Queens Scene

Nuevayorkinos: A Celebration Of Life And Labor


Nuevayorkinos: A Celebration of Life and Labor, honoring the power and creativity of New York’s immigrant communities launched with a party in conjunction with their latest Homeroom activation. This free event included art workshops, craft and food vendors, and live performances on Rashid Johnson’s Stage. The party kicked off MoMA PS1’s slate of fall programming filled with music, performance, and conversations celebrating the creativity and resilience of New York City.

Nuevayorkinos: A Celebration of Life and Labor, honoring the power and creativity of New York’s immigrant communities launched with a party in conjunction with their latest Homeroom activation. This free event included art workshops, craft and food vendors, and live performances on Rashid Johnson’s Stage. The party kicked off MoMA PS1’s slate of fall programming filled with music, performance, and conversations celebrating the creativity and resilience of New York City.

Homeroom amplifies and celebrates the work of col­lectives, organizations, artists, and activists that are con­nected to MoMA PS1’s public programming and community allyship initiatives.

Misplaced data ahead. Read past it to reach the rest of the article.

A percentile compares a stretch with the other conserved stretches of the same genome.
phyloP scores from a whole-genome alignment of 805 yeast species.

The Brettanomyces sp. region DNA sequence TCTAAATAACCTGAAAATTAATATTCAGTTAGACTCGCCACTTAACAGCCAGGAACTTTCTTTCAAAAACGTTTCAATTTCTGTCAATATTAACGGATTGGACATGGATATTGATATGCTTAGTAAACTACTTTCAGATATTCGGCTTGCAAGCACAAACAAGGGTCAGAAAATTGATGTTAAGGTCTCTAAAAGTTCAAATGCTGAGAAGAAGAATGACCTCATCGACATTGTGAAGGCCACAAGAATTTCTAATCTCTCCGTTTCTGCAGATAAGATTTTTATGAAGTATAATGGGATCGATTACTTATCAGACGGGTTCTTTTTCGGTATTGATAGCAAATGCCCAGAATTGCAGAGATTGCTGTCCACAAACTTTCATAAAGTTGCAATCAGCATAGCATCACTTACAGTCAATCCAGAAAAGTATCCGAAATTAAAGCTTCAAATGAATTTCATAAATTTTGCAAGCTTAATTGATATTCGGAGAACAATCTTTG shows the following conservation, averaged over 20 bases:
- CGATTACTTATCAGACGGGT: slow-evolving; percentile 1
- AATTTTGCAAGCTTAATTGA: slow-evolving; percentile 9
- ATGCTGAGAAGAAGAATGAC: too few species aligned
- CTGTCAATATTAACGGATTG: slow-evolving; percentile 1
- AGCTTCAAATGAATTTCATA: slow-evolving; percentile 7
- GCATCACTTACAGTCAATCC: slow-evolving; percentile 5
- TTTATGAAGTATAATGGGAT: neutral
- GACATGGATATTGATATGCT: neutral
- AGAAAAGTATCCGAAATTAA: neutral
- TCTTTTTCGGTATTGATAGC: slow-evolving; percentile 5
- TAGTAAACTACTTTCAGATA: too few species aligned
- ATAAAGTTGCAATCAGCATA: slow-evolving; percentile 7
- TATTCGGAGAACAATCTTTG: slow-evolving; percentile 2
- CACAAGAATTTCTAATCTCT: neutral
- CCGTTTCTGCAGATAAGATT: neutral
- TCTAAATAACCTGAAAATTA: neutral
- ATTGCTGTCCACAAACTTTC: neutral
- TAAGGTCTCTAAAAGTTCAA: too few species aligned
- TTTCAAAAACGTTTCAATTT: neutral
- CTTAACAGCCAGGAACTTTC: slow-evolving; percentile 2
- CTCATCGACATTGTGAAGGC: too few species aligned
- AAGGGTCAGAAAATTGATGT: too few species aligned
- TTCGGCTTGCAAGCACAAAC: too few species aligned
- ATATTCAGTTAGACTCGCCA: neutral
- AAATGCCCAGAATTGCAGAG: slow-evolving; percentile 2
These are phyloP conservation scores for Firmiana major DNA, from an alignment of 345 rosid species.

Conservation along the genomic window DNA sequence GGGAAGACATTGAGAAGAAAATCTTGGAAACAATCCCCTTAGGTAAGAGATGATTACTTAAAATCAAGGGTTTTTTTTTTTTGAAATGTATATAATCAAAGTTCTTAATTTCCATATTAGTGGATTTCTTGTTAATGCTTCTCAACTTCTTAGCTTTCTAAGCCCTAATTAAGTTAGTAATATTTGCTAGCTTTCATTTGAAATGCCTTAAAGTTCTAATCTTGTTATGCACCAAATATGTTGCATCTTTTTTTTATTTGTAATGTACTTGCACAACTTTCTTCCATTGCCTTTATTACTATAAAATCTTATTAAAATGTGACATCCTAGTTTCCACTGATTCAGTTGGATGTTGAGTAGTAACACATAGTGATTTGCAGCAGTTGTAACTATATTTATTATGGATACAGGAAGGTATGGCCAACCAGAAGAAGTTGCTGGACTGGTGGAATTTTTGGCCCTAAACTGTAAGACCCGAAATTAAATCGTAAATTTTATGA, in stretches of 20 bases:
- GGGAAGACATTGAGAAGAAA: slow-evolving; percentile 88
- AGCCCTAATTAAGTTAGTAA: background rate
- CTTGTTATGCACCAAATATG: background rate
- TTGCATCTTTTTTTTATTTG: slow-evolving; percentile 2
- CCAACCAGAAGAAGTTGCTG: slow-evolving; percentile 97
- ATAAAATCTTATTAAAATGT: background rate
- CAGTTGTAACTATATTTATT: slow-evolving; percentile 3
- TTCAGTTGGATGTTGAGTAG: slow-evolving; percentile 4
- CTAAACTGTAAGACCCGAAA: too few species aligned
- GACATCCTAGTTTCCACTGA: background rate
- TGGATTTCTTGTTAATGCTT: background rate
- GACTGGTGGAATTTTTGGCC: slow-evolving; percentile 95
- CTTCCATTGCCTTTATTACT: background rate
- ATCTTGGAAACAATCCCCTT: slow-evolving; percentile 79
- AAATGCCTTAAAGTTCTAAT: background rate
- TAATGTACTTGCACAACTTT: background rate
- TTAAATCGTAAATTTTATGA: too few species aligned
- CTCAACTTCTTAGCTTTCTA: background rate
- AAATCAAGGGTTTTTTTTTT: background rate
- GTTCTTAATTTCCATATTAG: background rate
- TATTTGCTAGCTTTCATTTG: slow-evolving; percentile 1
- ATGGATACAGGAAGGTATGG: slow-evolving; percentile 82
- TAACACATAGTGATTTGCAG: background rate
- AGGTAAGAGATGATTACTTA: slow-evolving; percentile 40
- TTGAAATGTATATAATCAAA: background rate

From October 22, 2021 through January 3, 2022, Nuevayorkinos partners with key members of the Fund Excluded Workers Coalition, Make the Road, New York Communities for Change, and the Street Vendor Project to transform Homeroom into a site of celebration in honor of immigrant culture and labor in New York, particularly in Queens.

Nuevayorkinos is a digital project by filmmaker and archivist Djali Brown-Cepeda dedicated to documenting and preserving New York City’s Latinx culture and history through family photographs and stories. This counter-archive empowers participants to tell their own stories as a radical act of self-determination and liberation.

As an extension of Nuevayorkinos’s commitment to amplifying stories of migration, this activation of Home­room centers on the hunger strikers, organizers, and deci­sion makers who secured the historic Excluded Workers Fund in 2021 in response to the COVID-19 pandemic. At $2.1 billion, this New York state fund represents the largest economic assistance program for essential immigrant workers, who were originally excluded from state and fed­eral unemployment or pandemic relief.

Featuring photography, film, installations, testimony, and visual materials used as tools for organizing, the acti­vation highlights the collective labor and triumphs of ex­cluded worker organizing. The space honors the migration stories of these workers, while celebrating the power and creativity of their collective struggle.

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